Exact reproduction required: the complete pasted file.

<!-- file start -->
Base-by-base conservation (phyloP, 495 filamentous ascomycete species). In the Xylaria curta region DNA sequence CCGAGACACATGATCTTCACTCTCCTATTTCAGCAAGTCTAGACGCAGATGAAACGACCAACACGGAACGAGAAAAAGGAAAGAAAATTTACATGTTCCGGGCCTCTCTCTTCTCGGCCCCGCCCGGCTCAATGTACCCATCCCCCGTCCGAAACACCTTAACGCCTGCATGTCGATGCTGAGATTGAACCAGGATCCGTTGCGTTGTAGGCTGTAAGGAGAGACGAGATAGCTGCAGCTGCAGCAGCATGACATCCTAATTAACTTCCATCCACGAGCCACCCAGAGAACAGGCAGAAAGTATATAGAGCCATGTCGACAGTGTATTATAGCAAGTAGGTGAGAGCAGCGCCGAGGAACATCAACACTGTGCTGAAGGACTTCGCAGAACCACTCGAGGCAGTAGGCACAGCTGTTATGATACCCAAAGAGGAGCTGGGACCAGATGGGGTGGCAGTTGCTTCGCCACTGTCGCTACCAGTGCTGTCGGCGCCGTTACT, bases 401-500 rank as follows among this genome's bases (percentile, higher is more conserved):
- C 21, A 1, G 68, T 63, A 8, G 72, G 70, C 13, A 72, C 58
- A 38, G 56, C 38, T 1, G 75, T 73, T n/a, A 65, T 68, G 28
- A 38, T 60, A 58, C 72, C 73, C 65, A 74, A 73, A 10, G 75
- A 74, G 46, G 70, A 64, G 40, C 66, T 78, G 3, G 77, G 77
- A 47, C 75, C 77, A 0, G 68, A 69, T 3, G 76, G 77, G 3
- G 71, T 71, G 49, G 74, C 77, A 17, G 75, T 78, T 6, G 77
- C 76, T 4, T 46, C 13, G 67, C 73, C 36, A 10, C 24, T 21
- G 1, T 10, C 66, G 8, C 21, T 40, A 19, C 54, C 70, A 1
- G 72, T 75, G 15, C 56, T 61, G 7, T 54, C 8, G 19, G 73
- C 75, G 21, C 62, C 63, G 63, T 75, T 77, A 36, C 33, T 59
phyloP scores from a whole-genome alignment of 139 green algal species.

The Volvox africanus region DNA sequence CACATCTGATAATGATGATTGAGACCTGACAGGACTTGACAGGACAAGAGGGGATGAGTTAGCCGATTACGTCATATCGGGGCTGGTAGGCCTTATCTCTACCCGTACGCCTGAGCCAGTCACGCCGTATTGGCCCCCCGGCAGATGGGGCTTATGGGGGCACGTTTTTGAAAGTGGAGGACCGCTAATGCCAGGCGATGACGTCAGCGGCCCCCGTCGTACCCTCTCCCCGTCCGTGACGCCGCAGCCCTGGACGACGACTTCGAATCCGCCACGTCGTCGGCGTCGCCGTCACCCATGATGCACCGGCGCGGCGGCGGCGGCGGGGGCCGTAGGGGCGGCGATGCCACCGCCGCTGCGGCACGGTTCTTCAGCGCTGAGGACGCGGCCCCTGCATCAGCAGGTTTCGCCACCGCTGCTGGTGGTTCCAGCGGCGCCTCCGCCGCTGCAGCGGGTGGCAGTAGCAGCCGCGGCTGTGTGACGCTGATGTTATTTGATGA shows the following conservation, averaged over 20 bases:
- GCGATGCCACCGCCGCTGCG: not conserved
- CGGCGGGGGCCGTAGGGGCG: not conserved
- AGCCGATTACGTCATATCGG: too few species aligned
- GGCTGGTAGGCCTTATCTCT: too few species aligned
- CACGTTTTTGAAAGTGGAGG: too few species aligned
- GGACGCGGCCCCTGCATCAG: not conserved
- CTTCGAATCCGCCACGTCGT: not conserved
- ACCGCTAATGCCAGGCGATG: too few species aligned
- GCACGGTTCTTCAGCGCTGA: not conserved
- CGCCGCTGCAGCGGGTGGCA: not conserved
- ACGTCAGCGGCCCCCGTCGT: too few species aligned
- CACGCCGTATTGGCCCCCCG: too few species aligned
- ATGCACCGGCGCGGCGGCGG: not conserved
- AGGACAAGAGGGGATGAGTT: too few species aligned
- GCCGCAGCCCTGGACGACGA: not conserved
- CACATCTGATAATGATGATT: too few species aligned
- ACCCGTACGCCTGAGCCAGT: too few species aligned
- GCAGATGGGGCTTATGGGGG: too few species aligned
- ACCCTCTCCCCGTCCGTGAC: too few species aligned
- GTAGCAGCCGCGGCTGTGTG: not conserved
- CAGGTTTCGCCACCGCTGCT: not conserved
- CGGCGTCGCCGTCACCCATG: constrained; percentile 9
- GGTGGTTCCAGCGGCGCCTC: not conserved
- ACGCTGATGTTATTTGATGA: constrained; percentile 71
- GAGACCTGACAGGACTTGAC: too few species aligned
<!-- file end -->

Base-by-base conservation (phyloP, 495 filamentous ascomycete species). In the Xylaria curta region DNA sequence CCGAGACACATGATCTTCACTCTCCTATTTCAGCAAGTCTAGACGCAGATGAAACGACCAACACGGAACGAGAAAAAGGAAAGAAAATTTACATGTTCCGGGCCTCTCTCTTCTCGGCCCCGCCCGGCTCAATGTACCCATCCCCCGTCCGAAACACCTTAACGCCTGCATGTCGATGCTGAGATTGAACCAGGATCCGTTGCGTTGTAGGCTGTAAGGAGAGACGAGATAGCTGCAGCTGCAGCAGCATGACATCCTAATTAACTTCCATCCACGAGCCACCCAGAGAACAGGCAGAAAGTATATAGAGCCATGTCGACAGTGTATTATAGCAAGTAGGTGAGAGCAGCGCCGAGGAACATCAACACTGTGCTGAAGGACTTCGCAGAACCACTCGAGGCAGTAGGCACAGCTGTTATGATACCCAAAGAGGAGCTGGGACCAGATGGGGTGGCAGTTGCTTCGCCACTGTCGCTACCAGTGCTGTCGGCGCCGTTACT, bases 401-500 rank as follows among this genome's bases (percentile, higher is more conserved):
- C 21, A 1, G 68, T 63, A 8, G 72, G 70, C 13, A 72, C 58
- A 38, G 56, C 38, T 1, G 75, T 73, T n/a, A 65, T 68, G 28
- A 38, T 60, A 58, C 72, C 73, C 65, A 74, A 73, A 10, G 75
- A 74, G 46, G 70, A 64, G 40, C 66, T 78, G 3, G 77, G 77
- A 47, C 75, C 77, A 0, G 68, A 69, T 3, G 76, G 77, G 3
- G 71, T 71, G 49, G 74, C 77, A 17, G 75, T 78, T 6, G 77
- C 76, T 4, T 46, C 13, G 67, C 73, C 36, A 10, C 24, T 21
- G 1, T 10, C 66, G 8, C 21, T 40, A 19, C 54, C 70, A 1
- G 72, T 75, G 15, C 56, T 61, G 7, T 54, C 8, G 19, G 73
- C 75, G 21, C 62, C 63, G 63, T 75, T 77, A 36, C 33, T 59
phyloP scores from a whole-genome alignment of 139 green algal species.

The Volvox africanus region DNA sequence CACATCTGATAATGATGATTGAGACCTGACAGGACTTGACAGGACAAGAGGGGATGAGTTAGCCGATTACGTCATATCGGGGCTGGTAGGCCTTATCTCTACCCGTACGCCTGAGCCAGTCACGCCGTATTGGCCCCCCGGCAGATGGGGCTTATGGGGGCACGTTTTTGAAAGTGGAGGACCGCTAATGCCAGGCGATGACGTCAGCGGCCCCCGTCGTACCCTCTCCCCGTCCGTGACGCCGCAGCCCTGGACGACGACTTCGAATCCGCCACGTCGTCGGCGTCGCCGTCACCCATGATGCACCGGCGCGGCGGCGGCGGCGGGGGCCGTAGGGGCGGCGATGCCACCGCCGCTGCGGCACGGTTCTTCAGCGCTGAGGACGCGGCCCCTGCATCAGCAGGTTTCGCCACCGCTGCTGGTGGTTCCAGCGGCGCCTCCGCCGCTGCAGCGGGTGGCAGTAGCAGCCGCGGCTGTGTGACGCTGATGTTATTTGATGA shows the following conservation, averaged over 20 bases:
- GCGATGCCACCGCCGCTGCG: not conserved
- CGGCGGGGGCCGTAGGGGCG: not conserved
- AGCCGATTACGTCATATCGG: too few species aligned
- GGCTGGTAGGCCTTATCTCT: too few species aligned
- CACGTTTTTGAAAGTGGAGG: too few species aligned
- GGACGCGGCCCCTGCATCAG: not conserved
- CTTCGAATCCGCCACGTCGT: not conserved
- ACCGCTAATGCCAGGCGATG: too few species aligned
- GCACGGTTCTTCAGCGCTGA: not conserved
- CGCCGCTGCAGCGGGTGGCA: not conserved
- ACGTCAGCGGCCCCCGTCGT: too few species aligned
- CACGCCGTATTGGCCCCCCG: too few species aligned
- ATGCACCGGCGCGGCGGCGG: not conserved
- AGGACAAGAGGGGATGAGTT: too few species aligned
- GCCGCAGCCCTGGACGACGA: not conserved
- CACATCTGATAATGATGATT: too few species aligned
- ACCCGTACGCCTGAGCCAGT: too few species aligned
- GCAGATGGGGCTTATGGGGG: too few species aligned
- ACCCTCTCCCCGTCCGTGAC: too few species aligned
- GTAGCAGCCGCGGCTGTGTG: not conserved
- CAGGTTTCGCCACCGCTGCT: not conserved
- CGGCGTCGCCGTCACCCATG: constrained; percentile 9
- GGTGGTTCCAGCGGCGCCTC: not conserved
- ACGCTGATGTTATTTGATGA: constrained; percentile 71
- GAGACCTGACAGGACTTGAC: too few species aligned